in Urban transformations and public health in the emergent city
A capability approach to voluntarism, inclusion and quality of life in rural Norway
Kjersti Tandberg
and
Jill Merethe Loga

Introduction Central topics in research on the quality of life, well-being and health are the importance of interaction, social networks, inclusion and trust. The voluntary sector constitutes a field in society outside the family, the state and the market, where so-called secondary social relations are produced and maintained. Research on the

in Rural quality of life
Insight from Scotland
Kathryn Colley
,
Margaret Currie
, and
Katherine N. Irvine

natural environments and well-being, a field of research which has hitherto focused largely on urban settings and populations. The chapter begins by outlining theories linking outdoor recreation and well-being at the individual level and then discusses nature-based interventions to promote outdoor recreation in rural areas. It goes on to assess the overall contribution of outdoor

in Rural quality of life
Open Access (free)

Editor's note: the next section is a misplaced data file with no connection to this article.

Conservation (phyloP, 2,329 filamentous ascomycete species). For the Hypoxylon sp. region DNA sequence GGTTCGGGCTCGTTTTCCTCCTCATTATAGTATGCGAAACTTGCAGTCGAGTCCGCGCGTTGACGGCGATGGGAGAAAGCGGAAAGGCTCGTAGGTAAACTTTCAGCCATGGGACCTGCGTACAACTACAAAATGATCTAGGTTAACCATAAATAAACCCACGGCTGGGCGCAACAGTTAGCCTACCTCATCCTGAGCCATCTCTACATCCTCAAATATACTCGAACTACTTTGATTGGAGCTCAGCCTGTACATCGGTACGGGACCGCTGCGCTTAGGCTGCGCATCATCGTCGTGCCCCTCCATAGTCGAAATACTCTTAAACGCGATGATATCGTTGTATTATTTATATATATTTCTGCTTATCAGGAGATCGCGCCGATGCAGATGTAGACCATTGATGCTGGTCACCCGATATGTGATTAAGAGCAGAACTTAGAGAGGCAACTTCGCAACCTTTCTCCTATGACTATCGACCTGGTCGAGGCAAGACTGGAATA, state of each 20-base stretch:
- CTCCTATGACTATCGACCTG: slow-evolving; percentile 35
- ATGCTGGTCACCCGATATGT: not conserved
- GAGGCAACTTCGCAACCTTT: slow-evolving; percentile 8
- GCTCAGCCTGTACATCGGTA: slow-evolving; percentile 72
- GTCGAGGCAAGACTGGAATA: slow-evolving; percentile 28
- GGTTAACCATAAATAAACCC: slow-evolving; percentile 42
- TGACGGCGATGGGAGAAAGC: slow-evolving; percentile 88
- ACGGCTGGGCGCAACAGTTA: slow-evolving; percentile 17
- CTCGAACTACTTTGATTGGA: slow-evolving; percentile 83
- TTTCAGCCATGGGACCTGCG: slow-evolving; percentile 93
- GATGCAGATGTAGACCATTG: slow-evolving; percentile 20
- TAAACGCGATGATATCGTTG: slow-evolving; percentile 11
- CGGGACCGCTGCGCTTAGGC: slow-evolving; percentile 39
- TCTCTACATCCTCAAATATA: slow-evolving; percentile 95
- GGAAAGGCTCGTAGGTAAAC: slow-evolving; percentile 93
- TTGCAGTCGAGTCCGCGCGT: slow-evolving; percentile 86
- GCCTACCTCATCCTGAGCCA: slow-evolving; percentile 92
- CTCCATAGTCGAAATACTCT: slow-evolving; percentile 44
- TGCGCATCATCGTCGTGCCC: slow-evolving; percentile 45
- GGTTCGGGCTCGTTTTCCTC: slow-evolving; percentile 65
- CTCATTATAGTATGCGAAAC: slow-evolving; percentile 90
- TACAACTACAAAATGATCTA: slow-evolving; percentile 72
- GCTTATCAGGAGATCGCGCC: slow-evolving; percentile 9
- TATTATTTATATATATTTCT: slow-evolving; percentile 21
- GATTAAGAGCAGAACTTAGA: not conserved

Learning from communities in informal settlements in Durban, South Africa
Maria Christina Georgiadou
and
Claudia Loggia

been successful to date. By contrast, participatory techniques in the design and construction of housing have been used to enhance community empowerment and a sense of local ownership. However, participation and collaboration can mean various things for informal housing upgrading, and often the involvement of local communities is limited to providing feedback in already agreed development decisions from local authorities and construction companies. This research lies under the umbrella of sustainable bottom-up urban regeneration. As part of a

in African cities and collaborative futures